David Francis | David Francis

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MEMORY JOURNEY a new film by David Francis premiered December 7, 2018 at Anthology Film Archives, NYC David Francis Facebook page David Francis' film VILLAGE FOLKSINGER premiered October 28, 2013 at Anthology Film Archives, NYC David Francis - Poet and Songwriter Giorgio Gomelsky interview

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Folk: Folk Pop Rock: Acoustic Moods: Type: Lyrical
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David Francis

by David Francis

A pop-folk balladeer of cafes, lost love, and rebellion.
Genre: Folk: Folk Pop
Release Date: 

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  Song Share Time Download
1. Always
2:51 $0.99
2. The Street Where You Don't Walk On
2:38 $0.99
3. Bright Pennies
2:29 $0.99
4. Right Now's the Way It's Gonna Be
4:16 $0.99
5. A Bad Attitude
3:00 $0.99
6. Wait A While With Me
3:39 $0.99
7. Exile
3:40 $0.99
8. Already (Sleepover)
2:23 $0.99
9. Stump In the Shade
3:11 $0.99
10. Stretch the Canvas
1:38 $0.99
11. I Can Hardly Believe What I'm Hearing
4:15 $0.99
12. If You Believed In Me
1:05 $0.99
Downloads are available as MP3-320 files.


Album Notes

Featured on "David Francis":

David Francis (vocals, guitars, keyboards, autoharp, percussion)


The late Giorgio Gomelsky, original manager of the Rolling Stones and the Yardbirds, wrote in March 2002:

I first heard David when he was performing at the now-defunct BMW Bar in Chelsea, around the corner from my house. For a couple of years BMW had been an anomaly on the block. Defying licensing and cabaret laws, this small hole-in-the-wall place, serving coffee, wine and beer around the clock,was home from home for an odd collection of humans: from ambitious yet poor poets, jazzers and folksters to local outcasts, from all-night cab drivers to out-of-town wanderers, lost souls, insomniacs and others who "made it through the day and survived the night," to quote a lyric from one of David's songs.

Frankie, the bartender, treated everyone with uncustomary consideration, warmth and politeness. No one was judged or, as David says, no one was "devalued." I would stop there on my way home like at an "after hours" for a last drink before hitting the sack.

It truly was a remarkable place and reminded me first of the existentialist cellars in the bohemian Paris of my youth where Boris Vian, Juliette Greco, and Jacques Brel would be practicing their crafts before hitting the big time, or the coffee-bars in London and the West Village in the 60's. True "underground" stuff.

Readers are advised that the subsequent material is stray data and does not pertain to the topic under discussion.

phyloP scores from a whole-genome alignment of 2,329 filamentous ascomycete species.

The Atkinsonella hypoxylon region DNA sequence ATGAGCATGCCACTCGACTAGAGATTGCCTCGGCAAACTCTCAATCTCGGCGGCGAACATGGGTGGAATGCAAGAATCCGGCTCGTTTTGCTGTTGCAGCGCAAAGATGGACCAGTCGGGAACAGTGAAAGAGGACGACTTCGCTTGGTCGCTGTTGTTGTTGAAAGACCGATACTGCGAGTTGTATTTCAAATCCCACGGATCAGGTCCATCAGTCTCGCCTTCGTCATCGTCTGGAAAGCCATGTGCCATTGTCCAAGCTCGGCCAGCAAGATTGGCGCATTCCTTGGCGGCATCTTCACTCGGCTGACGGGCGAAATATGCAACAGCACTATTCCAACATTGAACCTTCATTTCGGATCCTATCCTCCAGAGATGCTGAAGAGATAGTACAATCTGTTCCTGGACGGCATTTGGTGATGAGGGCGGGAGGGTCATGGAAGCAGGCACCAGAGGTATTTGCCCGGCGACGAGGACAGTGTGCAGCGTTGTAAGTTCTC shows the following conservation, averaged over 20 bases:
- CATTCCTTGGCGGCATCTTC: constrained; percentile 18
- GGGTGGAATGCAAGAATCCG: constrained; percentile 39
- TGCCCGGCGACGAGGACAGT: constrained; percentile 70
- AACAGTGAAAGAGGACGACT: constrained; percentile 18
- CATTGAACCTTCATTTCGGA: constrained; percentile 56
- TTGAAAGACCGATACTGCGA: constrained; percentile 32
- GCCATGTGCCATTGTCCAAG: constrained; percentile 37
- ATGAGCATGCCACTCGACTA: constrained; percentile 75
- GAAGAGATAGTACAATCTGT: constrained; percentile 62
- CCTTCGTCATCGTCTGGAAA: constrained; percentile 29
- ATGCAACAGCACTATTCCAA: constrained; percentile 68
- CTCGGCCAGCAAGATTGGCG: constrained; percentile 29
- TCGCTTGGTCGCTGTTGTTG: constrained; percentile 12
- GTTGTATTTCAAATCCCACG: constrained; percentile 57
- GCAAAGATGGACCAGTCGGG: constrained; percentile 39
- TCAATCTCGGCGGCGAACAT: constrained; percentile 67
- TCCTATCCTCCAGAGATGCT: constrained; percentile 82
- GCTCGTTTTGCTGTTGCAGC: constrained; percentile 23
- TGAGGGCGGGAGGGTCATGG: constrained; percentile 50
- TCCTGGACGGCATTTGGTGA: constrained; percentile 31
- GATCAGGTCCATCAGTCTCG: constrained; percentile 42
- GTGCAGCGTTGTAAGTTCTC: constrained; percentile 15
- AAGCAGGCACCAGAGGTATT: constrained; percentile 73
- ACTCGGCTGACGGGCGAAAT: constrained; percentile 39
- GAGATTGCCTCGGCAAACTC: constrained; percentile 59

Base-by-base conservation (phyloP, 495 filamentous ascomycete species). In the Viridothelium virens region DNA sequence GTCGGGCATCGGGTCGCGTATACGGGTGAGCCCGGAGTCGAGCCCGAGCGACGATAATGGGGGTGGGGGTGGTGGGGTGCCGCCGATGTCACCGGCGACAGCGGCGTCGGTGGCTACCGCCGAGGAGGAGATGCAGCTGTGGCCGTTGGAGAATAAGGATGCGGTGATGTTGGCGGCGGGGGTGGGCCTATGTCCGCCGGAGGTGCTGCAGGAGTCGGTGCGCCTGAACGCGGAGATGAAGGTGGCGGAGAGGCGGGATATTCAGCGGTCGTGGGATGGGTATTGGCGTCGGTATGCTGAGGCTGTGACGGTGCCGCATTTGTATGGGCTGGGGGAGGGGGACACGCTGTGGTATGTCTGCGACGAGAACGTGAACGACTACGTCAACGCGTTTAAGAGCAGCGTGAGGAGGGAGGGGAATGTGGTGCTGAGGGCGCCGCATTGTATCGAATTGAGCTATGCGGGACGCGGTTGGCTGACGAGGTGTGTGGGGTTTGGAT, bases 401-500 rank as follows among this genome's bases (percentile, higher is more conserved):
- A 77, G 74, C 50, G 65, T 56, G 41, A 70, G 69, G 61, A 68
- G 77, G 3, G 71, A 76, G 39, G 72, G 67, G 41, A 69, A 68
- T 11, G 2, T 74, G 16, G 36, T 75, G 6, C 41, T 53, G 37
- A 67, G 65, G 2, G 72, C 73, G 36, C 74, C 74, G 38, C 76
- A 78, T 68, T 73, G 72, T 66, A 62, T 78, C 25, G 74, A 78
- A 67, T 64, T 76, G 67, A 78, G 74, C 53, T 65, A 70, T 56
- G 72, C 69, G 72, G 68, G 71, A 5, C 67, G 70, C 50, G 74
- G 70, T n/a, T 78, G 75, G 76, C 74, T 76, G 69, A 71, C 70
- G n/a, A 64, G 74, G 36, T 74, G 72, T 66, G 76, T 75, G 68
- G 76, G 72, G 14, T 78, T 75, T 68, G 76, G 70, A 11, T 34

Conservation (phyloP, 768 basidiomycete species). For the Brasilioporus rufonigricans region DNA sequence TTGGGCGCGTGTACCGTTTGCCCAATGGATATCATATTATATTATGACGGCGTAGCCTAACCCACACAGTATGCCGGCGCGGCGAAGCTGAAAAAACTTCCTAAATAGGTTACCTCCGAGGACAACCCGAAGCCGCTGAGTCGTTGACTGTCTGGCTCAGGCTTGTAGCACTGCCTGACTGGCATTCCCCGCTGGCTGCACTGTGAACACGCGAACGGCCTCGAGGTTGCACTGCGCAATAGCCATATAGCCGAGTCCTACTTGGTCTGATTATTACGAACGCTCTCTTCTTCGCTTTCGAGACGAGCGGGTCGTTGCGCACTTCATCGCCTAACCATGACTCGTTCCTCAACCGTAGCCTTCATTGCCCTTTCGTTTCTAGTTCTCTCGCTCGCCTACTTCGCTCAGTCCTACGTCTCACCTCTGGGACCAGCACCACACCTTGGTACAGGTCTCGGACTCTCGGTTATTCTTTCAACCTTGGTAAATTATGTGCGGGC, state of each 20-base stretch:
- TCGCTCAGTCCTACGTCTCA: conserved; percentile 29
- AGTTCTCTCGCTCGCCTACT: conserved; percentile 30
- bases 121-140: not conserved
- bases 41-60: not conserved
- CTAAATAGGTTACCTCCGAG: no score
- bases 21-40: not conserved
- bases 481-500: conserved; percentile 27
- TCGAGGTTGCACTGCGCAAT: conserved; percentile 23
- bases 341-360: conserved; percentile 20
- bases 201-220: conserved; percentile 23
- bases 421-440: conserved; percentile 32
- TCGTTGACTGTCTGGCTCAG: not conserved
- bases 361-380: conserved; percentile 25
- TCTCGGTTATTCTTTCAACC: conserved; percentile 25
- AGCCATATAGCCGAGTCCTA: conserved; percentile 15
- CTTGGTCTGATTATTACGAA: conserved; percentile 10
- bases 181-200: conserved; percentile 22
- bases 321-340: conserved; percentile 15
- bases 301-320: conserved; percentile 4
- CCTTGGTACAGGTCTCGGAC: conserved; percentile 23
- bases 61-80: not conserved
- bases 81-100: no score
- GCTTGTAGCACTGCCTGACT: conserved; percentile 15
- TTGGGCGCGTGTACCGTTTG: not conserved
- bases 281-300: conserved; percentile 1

Most people were in one "bad way" or another, like our mate Bill Bruton who was dying from smoking cigarettes, or homeless Jack whose wife had thrown him out of the house for reasons we never got to know.

And there was a sound track to the place. "Passion instead of Fashion," it changed as the days and evenings unfolded. Anything from loud high-energy rock, to mellifluous jazz, hopelessly inadequate folk singing and pretty bad poetry, to the more melancholic late night sets. Anything from unabashed, self-promotional egocentricity to more mature and reflective offerings.

This is where David "I can hardly believe what I'm hearing" Francis came in. My ears pricked up when I first heard him. There was something ancient, universal and yet very modern about his songs. First, an almost imperceptible yet present reference to the kind of odd melodic intervals the Beatles favored, a definite touch of Bo Diddley and Buddy Holly rhythms, and big minor-key, emotional sweeps a la Brel, flamenco guitar licks and beneath it all a hint of medioeval romance music. Difficult to describe, just as any really original synthesis is difficult to pin down.

I rarely understand the lyrics people are singing live, so I was agreeably surprised to listen to David's CD and understand WHAT he's talking about, and my view of his work was strengthened. His stuff is almost too subtle to be recognized as instantly "commercial." However, there is an unmistakable quality of heartfelt authenticity about it, which I hope people will discover sooner than later. He's a truthful artist and an uncompromising commentator on the human condition and an humble soul. Very rare these days.

David Francis was also the featured artist in the debut issue of "Iwa-Ishi" (March 2002). Robert Y. Rabiee wrote:

This month's featured artist is the amazingly talented pop-folk balladeer David Francis, whose self-titled debut record is making waves in the East and West Village folk scenes. Mixing everything from McCartney-Lennon hooks to Nick Drake's subtle charm, David's debut record is a solid, enjoyable, and often heartbreaking tale of cafes, lost love, and rebellion - the sort of emotion-powered folk that is oftentimes hard to come by. The opening track "Always" gives us David at his sweetest, telling (presumably) a lover that he is forever hers.